An attack on one is an attack on all

Nick Lowles - 19 06 17

As I write this, one person is dead and 10 others are injured after a van was driven into worshippers outside a mosque in Finsbury Park, north London.

Police have confirmed that all the victims were Muslims.

Coming almost a year-to-the day since the murder of Jo Cox MP, and after such a brilliant weekend for the Great Get Together held in her memory, I can’t tell you of the anger, as well as sorrow, that I feel.

My fear is that we are entering – and the extremists want us to enter – a cycle of of tit-for-tat violence. Where the extremes feed off one another, and terror attack propels terror attack. With four attacks in three months, there can feel a dangerous sense of inevitability to all this.

We must not let that happen.

The agendas of the Islamist extremists who carried out the Manchester and London Bridge attacks differ little from the far-right extremists who set out to target Muslims. Both share a belief that Muslims and non-Muslims cannot live peacefully together and both use the existence of the other to justify their own warped world view.

That is why we must oppose far-right extremism with the same intensity that we oppose Islamist extremism – a plague on both their houses, as we said back in 2013 after the murder of Lee Rigby.

We’ve long been calling on the authorities to take more action against ALL those who engage in and encourage terror, as well as those who use social networks to promote their messages of hate, toxifying the atmosphere and stoking the fires of division and intolerance.

While the authorities have taken action against extremist groups like National Action and Al-Muhajiroun, more needs to be done against the non-violent extremists who spew hatred and spread poison that inspire others to act.

It is time to remove the oxygen on which hate feeds online.

Let me say clearly to those who promote terror and inter-community hatred: we will expose you to the glare of publicity. We will bring your actions to the attention of the wider world and to government and other authorities. We will work to deny you the platforms and publicity that allows you to generate online followings calling for violence and recriminations against other communities.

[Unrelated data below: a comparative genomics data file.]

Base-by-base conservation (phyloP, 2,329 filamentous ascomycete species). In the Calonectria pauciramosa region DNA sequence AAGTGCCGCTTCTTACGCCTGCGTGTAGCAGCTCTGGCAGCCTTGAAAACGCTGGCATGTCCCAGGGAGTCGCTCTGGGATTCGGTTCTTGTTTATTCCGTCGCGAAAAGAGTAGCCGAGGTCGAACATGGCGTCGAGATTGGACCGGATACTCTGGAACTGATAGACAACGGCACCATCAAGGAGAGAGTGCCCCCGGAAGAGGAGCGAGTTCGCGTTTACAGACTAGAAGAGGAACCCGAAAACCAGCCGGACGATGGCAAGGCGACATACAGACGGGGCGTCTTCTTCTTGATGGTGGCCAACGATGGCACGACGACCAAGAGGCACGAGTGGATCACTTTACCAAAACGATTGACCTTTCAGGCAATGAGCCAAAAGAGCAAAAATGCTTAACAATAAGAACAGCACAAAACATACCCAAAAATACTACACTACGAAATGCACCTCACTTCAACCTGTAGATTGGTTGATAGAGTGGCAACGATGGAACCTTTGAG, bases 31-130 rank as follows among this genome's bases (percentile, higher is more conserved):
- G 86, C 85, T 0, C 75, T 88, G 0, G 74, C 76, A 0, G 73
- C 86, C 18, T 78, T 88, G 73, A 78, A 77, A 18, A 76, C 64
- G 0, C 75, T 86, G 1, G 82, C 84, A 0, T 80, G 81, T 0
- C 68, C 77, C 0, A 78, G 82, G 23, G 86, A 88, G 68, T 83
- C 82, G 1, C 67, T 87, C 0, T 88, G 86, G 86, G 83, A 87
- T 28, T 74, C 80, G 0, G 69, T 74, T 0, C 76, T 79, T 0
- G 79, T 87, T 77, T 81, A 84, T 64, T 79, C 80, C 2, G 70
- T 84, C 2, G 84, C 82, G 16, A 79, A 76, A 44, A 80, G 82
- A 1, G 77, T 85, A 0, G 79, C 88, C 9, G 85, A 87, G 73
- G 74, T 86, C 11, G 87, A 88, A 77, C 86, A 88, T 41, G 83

No community entire, no “people”, are to blame for the actions of a few. Muslims are not “taking over”, nor are Islamophobic extremists. It can be lost in the miasma of blame and smear that, in fact, the vast majority of the country rejects all extremes. We saw that over the weekend, with the amazing response to the Great Get Together, when hundreds of thousands of people joined community events across the UK, a resounding yes to hope.

We will intensify our community work, a bedrock of HOPE not hate’s efforts. For years we have been working in some of the most divided and economically-depressed parts of the UK, forging links and bringing people together across the divides. With difficult conversations and willingness to engage beyond the usual boundaries, we want to build community resilience to resist the lure (and threat) of extremism.

Today it is vital we show solidarity to those under attack, but in the longer term this is not enough. As a society we need to be more proactive and find better ways to defeat those who want to destroy our lives. We need the Government to properly crack down on the haters, while at the same time we need civic society and local communities to come together and forge stronger shared identities and build resilience to hate.

HOPE not hate’s mission is Challenging Hate, Building Communities – and that is exactly what is required now.


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